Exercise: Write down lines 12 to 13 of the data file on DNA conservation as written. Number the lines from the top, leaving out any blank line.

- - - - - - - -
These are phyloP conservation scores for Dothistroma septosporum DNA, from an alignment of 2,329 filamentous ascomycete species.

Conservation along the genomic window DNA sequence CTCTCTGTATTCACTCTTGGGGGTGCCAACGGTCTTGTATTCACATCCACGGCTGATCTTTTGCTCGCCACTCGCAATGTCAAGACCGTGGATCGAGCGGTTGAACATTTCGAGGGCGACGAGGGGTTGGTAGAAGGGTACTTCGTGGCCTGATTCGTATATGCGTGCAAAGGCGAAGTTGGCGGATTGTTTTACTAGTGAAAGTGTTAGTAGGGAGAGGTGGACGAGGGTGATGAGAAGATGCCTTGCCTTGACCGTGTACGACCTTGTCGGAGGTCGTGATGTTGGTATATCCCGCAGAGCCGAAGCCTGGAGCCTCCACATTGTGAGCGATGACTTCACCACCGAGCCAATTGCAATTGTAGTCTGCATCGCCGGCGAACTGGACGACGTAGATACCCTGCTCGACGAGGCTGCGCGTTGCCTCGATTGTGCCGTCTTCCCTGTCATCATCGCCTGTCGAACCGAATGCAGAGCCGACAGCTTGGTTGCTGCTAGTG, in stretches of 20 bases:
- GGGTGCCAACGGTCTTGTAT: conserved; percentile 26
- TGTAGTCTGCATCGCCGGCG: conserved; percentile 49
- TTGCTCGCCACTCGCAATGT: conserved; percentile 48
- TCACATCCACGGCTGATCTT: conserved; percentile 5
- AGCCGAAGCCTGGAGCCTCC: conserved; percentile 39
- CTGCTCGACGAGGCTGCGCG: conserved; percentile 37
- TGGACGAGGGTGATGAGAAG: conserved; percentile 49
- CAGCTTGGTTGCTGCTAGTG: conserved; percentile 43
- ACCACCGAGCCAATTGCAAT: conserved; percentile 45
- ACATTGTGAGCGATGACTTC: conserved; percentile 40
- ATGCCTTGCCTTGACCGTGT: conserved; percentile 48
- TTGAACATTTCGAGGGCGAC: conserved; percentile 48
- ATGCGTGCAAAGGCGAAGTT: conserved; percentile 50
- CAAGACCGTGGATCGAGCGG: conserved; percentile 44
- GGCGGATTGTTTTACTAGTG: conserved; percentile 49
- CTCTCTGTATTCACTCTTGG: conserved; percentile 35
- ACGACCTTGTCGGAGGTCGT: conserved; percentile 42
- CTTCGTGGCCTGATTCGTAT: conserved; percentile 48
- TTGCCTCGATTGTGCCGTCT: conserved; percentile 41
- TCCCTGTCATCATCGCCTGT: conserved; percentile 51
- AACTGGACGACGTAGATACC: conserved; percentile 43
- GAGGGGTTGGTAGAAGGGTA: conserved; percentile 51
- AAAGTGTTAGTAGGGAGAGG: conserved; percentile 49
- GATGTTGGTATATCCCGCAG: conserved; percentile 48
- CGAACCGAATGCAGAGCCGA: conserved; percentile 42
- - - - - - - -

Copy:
- ACATTGTGAGCGATGACTTC: conserved; percentile 40
- ATGCCTTGCCTTGACCGTGT: conserved; percentile 48